Security

“TVSmiles” Exposed the Names and Email Addresses of 901,000 Individuals

Written by Bill Toulas
Last updated June 3, 2020

“TVSmiles” joins the vast division of entities that have left an unprotected AWS S3 bucket online and accessible by anyone with a web browser. The result of this is the leaking of 261 databases, containing 6.6 million rows and data entries, including 901,000 unique email addresses. All of the PII (personally identifiable information) was unencrypted, so the compromised users have been irreversibly exposed. The discovery of the data was the work of UpGuard researchers who located the bucket on May 8, 2020. TVSmiles was notified five days after that and secured the server within 24 hours.

TVSmiles is a German company that develops a mobile phone app to create “advertising-enhanced user experiences.” It combines ads, games, loyalty programs, rewards, etc. Users take quizzes on the app, receive targeted advertising, and win rewards for their participation. From a privacy perspective, TVSmiles is able to associate each user ID with the device it’s installed on, so profiling for purposes of more accurate ad targeting is openly done. The app is used by millions of people from the UK, Germany, and various other European countries. Unfortunately, the latest security incident affects a large portion of them.

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Source: UpGuard

Since the databases contained 306 GB of data, it took UpGuard a while to appreciate what has been leaked out there. Some databases contained device information, other entries revealed the user location, and some included email addresses and Facebook access tokens. Full names, dates of birth, phone numbers, passwords, and other sensitive information were also found in the databases. Some users didn’t provide a lot of data to the TVSmiles app, so not all data entries were equally rich. This is another reminder of why it’s important to give away any personal information with the pipette and provide fake identification - or ideally, nothing at all.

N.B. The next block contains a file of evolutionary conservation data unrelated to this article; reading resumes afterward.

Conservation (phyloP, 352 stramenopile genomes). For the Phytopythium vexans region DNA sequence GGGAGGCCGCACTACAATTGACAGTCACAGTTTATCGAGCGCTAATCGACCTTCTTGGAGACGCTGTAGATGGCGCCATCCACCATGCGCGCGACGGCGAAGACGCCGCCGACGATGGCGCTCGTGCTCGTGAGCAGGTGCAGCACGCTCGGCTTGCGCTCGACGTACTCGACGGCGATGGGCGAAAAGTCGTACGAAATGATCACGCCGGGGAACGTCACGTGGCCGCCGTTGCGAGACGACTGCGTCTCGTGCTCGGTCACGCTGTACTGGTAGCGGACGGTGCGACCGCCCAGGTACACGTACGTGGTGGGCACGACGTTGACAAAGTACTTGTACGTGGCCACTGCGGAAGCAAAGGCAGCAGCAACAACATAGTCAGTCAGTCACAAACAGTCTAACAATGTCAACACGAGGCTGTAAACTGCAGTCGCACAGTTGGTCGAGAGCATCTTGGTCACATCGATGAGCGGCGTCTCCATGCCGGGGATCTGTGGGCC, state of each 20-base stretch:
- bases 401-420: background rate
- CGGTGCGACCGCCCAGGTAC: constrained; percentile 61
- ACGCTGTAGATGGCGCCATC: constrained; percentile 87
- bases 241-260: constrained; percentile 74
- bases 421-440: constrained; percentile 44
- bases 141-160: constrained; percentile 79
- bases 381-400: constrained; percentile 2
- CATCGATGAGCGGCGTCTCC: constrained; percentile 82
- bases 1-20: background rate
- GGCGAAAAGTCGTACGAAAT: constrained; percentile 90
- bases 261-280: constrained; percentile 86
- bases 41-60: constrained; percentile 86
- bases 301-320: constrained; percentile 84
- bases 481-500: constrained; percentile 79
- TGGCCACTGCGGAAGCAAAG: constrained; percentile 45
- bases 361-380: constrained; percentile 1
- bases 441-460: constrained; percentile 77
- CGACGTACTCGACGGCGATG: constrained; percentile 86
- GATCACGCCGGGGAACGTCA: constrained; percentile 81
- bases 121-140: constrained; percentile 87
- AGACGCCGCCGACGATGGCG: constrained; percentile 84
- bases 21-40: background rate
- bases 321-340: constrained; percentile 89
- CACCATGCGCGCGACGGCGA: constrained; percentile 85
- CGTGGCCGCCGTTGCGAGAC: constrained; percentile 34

One of the databases contained a collection of “psychographic data” on the users, which serve as insights for targeted advertising. In there, one can find someone’s preferences in consumer goods and products of all kinds, their education level, and several esoteric interests that are deduced from the logging and analysis of various behavioral elements. This data was directly connected with the user’s real name, phone number, and geographic coordinates, so we’re basically talking about the worst-case scenario here. Remember, all of these apps claim to collect data in a manner that maintains the user’s anonymity, but lifting this superficial layer and connecting the data with real IDs is something that happens more often than not.



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